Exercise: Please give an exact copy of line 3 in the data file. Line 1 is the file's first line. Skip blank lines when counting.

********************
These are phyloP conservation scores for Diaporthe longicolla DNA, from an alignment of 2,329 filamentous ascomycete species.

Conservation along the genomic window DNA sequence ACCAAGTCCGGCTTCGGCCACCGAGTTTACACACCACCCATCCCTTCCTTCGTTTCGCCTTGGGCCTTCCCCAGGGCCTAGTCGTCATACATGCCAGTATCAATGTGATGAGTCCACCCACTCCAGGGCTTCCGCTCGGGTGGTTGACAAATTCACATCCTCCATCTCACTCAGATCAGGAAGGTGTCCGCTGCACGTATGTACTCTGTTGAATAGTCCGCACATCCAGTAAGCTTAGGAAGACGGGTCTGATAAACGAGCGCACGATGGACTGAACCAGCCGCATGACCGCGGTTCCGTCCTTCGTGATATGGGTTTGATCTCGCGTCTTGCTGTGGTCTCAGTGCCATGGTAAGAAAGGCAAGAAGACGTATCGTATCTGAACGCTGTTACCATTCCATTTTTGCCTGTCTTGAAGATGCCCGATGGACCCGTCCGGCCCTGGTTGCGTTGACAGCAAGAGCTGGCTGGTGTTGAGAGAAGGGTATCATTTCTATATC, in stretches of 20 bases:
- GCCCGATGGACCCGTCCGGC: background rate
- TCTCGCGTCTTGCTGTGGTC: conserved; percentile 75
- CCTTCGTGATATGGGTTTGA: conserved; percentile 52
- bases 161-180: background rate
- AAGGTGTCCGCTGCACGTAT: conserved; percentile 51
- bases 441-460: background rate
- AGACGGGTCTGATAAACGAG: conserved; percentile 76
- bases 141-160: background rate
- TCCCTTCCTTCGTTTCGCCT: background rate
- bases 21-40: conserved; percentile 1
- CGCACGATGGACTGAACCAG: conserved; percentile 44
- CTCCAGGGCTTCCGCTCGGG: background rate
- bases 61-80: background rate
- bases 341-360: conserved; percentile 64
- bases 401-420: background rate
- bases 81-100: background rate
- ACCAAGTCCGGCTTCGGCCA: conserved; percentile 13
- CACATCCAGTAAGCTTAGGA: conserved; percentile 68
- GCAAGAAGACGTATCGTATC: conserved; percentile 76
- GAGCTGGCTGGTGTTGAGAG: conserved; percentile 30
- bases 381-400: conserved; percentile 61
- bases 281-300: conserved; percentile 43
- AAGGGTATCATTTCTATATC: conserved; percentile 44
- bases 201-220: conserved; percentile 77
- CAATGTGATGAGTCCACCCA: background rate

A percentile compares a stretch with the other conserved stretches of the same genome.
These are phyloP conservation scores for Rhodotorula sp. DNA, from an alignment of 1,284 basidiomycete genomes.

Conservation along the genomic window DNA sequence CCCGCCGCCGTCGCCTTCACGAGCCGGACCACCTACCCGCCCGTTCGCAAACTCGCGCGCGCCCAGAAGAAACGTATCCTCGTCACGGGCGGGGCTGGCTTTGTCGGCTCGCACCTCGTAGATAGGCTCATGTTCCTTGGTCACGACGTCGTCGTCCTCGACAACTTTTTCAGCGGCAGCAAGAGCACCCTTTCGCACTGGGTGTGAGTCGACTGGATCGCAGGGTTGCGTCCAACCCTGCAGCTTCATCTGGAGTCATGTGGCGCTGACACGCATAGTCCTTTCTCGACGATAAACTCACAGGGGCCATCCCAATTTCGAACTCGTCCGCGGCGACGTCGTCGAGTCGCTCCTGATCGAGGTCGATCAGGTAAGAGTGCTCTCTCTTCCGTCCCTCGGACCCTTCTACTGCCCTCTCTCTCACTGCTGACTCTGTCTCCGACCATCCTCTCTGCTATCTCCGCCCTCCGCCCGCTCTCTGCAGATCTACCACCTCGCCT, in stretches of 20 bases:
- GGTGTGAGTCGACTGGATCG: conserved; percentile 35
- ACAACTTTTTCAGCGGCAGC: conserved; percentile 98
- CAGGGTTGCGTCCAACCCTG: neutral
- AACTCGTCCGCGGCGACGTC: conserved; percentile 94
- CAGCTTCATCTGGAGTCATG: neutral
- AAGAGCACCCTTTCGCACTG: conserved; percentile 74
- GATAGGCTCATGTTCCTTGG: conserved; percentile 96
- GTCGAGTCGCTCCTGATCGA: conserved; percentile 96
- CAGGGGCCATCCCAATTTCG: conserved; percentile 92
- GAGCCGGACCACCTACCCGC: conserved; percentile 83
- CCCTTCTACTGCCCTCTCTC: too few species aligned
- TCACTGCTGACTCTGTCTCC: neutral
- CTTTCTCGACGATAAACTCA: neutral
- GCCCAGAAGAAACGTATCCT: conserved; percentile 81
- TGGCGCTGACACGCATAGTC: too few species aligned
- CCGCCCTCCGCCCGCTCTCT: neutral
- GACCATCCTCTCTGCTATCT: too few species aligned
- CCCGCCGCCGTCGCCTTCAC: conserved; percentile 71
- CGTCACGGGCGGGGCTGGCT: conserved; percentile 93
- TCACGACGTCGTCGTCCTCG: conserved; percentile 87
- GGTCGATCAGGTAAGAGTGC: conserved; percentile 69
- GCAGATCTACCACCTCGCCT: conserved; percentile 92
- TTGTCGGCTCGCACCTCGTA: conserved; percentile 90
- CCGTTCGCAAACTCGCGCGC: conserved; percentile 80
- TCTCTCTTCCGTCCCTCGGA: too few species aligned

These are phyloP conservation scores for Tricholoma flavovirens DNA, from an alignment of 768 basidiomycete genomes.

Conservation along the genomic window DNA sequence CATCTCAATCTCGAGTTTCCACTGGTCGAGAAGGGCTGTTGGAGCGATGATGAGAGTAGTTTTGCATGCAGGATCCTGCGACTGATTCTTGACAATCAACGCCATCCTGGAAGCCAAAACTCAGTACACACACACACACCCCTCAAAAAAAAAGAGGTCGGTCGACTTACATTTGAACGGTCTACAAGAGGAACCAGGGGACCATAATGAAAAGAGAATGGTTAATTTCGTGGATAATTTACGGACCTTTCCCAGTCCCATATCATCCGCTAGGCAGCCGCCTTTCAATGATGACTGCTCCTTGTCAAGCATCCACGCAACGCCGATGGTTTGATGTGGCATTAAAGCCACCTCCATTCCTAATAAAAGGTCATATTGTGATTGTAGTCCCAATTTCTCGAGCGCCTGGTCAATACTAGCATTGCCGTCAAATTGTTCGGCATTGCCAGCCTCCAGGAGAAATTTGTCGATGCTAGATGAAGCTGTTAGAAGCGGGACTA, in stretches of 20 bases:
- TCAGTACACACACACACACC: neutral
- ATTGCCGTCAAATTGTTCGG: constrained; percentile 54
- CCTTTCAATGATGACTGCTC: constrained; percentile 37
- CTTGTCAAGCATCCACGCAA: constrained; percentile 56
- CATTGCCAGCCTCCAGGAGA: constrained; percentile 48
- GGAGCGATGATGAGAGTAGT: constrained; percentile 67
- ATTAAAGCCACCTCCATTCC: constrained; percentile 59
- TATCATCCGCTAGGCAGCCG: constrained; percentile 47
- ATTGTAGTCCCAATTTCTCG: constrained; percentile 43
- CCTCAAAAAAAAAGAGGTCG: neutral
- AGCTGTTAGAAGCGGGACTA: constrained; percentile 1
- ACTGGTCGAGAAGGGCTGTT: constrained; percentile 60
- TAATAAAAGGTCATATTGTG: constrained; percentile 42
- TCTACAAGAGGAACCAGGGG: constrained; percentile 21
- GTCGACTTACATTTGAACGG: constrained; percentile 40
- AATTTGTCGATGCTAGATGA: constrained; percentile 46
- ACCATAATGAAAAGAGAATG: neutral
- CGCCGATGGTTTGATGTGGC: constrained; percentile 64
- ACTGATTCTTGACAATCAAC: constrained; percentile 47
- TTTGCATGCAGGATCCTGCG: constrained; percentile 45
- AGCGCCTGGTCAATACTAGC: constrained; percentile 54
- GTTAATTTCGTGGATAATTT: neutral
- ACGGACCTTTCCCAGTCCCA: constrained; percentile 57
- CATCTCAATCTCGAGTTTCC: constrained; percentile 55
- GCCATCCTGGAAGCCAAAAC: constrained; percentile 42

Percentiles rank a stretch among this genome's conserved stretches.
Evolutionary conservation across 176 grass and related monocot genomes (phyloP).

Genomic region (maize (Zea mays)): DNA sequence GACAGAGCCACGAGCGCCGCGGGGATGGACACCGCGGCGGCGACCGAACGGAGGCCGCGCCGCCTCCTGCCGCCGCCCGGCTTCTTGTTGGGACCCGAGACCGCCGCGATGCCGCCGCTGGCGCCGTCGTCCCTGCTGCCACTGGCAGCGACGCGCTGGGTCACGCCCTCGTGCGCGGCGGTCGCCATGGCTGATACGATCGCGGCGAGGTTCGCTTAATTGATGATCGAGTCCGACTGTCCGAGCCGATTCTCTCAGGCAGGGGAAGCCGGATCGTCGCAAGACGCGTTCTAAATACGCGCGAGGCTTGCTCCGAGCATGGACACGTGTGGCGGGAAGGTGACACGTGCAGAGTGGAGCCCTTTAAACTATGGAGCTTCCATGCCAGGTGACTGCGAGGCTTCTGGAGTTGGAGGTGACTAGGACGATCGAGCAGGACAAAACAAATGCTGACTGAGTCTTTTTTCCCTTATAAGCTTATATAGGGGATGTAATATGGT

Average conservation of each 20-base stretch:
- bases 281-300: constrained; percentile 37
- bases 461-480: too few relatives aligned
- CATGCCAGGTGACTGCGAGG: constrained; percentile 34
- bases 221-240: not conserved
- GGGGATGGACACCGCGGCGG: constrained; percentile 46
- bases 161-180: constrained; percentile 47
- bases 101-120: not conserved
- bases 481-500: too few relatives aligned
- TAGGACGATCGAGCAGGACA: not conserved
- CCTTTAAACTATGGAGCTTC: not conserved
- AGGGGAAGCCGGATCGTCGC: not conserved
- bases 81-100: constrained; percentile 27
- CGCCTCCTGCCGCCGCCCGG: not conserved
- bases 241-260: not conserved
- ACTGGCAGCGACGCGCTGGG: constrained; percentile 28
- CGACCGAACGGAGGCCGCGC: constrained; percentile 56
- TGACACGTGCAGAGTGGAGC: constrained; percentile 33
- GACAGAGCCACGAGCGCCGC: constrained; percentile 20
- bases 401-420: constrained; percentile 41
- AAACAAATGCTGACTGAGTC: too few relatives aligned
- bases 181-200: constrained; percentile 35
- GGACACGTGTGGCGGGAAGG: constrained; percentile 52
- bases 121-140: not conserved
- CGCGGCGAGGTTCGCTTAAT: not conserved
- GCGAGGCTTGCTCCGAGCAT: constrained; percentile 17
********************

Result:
- GCCCGATGGACCCGTCCGGC: background rate